Dan Adams is an award-winning freelance copywriter who has worked with some huge names including Virgin Media, British Gas and PayPal.
I caught up with him recently to pick his brains on all things copy and found out that as well as being a fellow fan of Ogilvy, he also likes to mix things up with a bit of rap.
Here’s what he had to say:
AllGoodCopy: Who’s your biggest copywriting influence in the industry?
Dan Adams: It’s a predictable answer, but probably Ogilvy. I think he shaped what creatives now know as ‘the big idea’ i.e. the single concept that sells the product. Plus he showed that advertising didn’t have to be dull.
AGC: Don’t feel so bad, he is a massive influence for most people. Indeed, imagine the ghost of David Ogilvy visits you at night and grants you copywriting superpowers. The only catch is you have to choose five words that you always HAVE to use in your copy. What would they be?
DA: “You, your, yourself…” Err… I suppose the point I’m failing to make is your copy should always focus on your reader. Everything you write must be relevant to them.
ACG: You make a very good point. Copy can so easily be improved by redirecting the message toward the reader. You’ve still got two words left though: aside from focusing on the reader, what other words do you find you often rely on?
DA: I think “quicker” and “easier” are two words that sell a lot of products. Sure, saving money is important, too, but I think we’re all on the lookout for things that make our busy lives a little less complicated.
AGC: You’re right. Simple sells. Now, as Ogilvy is a big influence, I can kind of guess the answer to my next question: what’s your favourite book on copywriting?
DA: Ha. Yes. He does figure, so I’ll give you two: Ogilvy On Advertising AND Hey Whipple, Squeeze This. Obviously, the first is a great introduction to the industry (for copywriters, designers and art directors too). Even though it was written 20 years ago, it’s all still relevant today. The second challenges you to take new approaches to creating ideas and writing copy.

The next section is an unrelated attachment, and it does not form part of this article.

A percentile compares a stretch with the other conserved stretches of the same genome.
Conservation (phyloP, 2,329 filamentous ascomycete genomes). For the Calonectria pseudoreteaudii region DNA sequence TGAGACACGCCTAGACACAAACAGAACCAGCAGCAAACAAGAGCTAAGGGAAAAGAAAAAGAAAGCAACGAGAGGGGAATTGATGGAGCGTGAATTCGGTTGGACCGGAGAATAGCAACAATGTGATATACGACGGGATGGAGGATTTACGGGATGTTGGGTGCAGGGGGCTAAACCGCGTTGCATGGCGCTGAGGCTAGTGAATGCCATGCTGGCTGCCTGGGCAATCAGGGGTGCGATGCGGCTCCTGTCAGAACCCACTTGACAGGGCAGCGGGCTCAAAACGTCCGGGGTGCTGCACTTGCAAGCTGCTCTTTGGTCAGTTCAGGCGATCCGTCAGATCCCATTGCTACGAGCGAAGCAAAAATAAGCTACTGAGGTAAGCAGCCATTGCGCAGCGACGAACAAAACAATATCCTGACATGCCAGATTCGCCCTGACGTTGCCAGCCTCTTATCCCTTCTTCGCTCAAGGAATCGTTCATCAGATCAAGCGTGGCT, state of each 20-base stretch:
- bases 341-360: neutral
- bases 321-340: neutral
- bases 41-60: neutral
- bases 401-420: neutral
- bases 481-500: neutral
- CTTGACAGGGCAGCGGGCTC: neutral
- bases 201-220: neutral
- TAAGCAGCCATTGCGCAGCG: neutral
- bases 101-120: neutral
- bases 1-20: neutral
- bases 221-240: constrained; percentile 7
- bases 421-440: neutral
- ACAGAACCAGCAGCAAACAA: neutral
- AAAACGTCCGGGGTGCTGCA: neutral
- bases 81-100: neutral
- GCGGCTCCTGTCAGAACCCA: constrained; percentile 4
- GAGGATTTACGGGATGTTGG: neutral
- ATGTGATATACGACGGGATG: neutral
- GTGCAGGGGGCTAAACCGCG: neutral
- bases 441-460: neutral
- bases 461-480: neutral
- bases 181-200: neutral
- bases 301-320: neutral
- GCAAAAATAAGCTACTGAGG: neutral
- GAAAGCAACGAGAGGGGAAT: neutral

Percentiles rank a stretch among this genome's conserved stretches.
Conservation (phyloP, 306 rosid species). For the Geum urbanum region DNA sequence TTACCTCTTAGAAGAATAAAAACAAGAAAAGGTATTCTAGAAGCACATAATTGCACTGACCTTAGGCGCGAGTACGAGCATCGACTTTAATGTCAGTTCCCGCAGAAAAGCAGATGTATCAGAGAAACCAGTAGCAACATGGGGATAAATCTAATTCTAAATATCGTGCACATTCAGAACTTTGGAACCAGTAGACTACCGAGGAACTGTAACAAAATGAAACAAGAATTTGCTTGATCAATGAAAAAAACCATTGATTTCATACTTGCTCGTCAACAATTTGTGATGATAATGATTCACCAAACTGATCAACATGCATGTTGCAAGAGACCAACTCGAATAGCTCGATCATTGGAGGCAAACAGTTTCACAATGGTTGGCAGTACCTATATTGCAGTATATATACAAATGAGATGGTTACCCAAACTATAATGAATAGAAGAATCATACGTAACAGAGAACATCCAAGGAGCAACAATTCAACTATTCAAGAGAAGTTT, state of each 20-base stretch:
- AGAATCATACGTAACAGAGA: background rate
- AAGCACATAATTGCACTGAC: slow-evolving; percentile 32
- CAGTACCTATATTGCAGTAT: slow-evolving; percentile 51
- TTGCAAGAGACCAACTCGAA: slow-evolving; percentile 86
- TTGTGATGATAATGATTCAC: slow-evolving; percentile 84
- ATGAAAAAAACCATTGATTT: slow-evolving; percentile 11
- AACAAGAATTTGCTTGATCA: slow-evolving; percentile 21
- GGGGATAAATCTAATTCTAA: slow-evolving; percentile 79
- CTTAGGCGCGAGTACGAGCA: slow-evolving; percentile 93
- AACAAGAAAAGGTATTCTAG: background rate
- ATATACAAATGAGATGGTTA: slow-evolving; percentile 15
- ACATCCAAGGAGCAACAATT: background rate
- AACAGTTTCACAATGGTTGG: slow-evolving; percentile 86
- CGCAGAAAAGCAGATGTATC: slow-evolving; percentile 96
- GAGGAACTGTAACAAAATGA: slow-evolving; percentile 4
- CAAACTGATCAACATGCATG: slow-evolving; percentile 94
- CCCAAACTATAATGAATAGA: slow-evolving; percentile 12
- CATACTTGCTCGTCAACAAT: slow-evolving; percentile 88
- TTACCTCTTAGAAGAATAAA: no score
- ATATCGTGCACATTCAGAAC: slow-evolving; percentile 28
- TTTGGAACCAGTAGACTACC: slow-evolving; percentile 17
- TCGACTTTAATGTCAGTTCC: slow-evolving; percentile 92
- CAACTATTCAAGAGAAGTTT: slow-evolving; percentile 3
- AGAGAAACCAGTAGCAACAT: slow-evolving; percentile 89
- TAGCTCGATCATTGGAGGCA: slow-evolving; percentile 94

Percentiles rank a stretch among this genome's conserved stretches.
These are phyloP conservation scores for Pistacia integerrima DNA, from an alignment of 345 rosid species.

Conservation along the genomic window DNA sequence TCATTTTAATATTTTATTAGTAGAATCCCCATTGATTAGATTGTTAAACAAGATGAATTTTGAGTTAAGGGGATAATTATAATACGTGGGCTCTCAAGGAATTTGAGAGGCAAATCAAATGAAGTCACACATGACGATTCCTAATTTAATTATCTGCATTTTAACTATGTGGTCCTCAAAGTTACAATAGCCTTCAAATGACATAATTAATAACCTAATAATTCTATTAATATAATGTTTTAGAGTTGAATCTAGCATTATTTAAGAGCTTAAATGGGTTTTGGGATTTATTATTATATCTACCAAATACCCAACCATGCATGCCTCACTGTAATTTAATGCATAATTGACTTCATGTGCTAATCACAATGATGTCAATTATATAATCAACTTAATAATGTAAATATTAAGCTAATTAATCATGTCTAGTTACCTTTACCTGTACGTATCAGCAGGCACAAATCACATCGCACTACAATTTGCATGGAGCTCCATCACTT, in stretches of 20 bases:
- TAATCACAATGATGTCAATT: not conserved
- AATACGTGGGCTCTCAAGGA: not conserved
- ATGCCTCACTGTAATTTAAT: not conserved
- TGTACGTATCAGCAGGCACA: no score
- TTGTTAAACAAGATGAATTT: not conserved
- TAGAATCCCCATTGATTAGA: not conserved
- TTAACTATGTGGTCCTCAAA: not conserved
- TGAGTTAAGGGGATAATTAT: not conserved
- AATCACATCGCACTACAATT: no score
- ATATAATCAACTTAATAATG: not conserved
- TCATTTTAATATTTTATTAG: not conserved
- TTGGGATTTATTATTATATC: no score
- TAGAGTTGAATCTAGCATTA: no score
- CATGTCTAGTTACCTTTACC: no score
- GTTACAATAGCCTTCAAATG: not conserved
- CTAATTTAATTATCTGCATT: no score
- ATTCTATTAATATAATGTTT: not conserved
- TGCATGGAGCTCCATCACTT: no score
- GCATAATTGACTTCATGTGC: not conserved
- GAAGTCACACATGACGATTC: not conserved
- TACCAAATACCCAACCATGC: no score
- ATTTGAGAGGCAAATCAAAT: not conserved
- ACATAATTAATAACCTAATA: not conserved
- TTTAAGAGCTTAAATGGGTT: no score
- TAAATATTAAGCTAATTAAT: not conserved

AGC: You know, I haven’t actually read the Whipple book, but many writers have told me it’s good. I’ll check it out. It’s certainly got a quirky name. On that note, what’s your biggest writing ‘quirk’?
DA: Not sure if it’s a ‘quirk’ but I like to get most ideas down on a notepad first. The finished version will always end up on a computer, but the initial ideas, headlines and page structure all start their lives on paper.
AGC: It’s a good practice. I do think you approach things slightly differently when you’re scratching your ideas out on the page. I don’t do it as often as I should. What’s your actual writing routine?
DA: Even as a freelancer, I like keeping a routine. I start early(ish) so I can enjoy my evenings away from a computer. Work then play; not the other way around.
AGC: Do you write every day?
DA: Not if I can help it. Copywriting is a fun job, but we all need time to switch off. I prefer to spend my weekends seeing family and friends, cycling and playing football.
AGC: So how did you get into this copywriting gig in the first place?
DA: A lot of luck. I was training to be a journalist but wasn’t enjoying it. I wanted to write creatively, but wasn’t sure on a career path. Then a mate of mine suggested I meet the Head of Copy at his agency. After I showed him a few examples of my work (blogs, articles, etc.) and proved I could think conceptually, he offered me my first copywriting job.
AGC: I hope you bought that mate a few drinks: he saved your life! It’s funny you say about wanting to avoid journalism in favour of creativity. I’m the same. But so few people who want to write realise copywriting exists – they just assume they have to become journos.
DA: Yeah, I’ve often wondered why there aren’t as many recognised copywriting qualifications for copywriters as there are for, say, graphic designers. Copywriting has been around for years after all.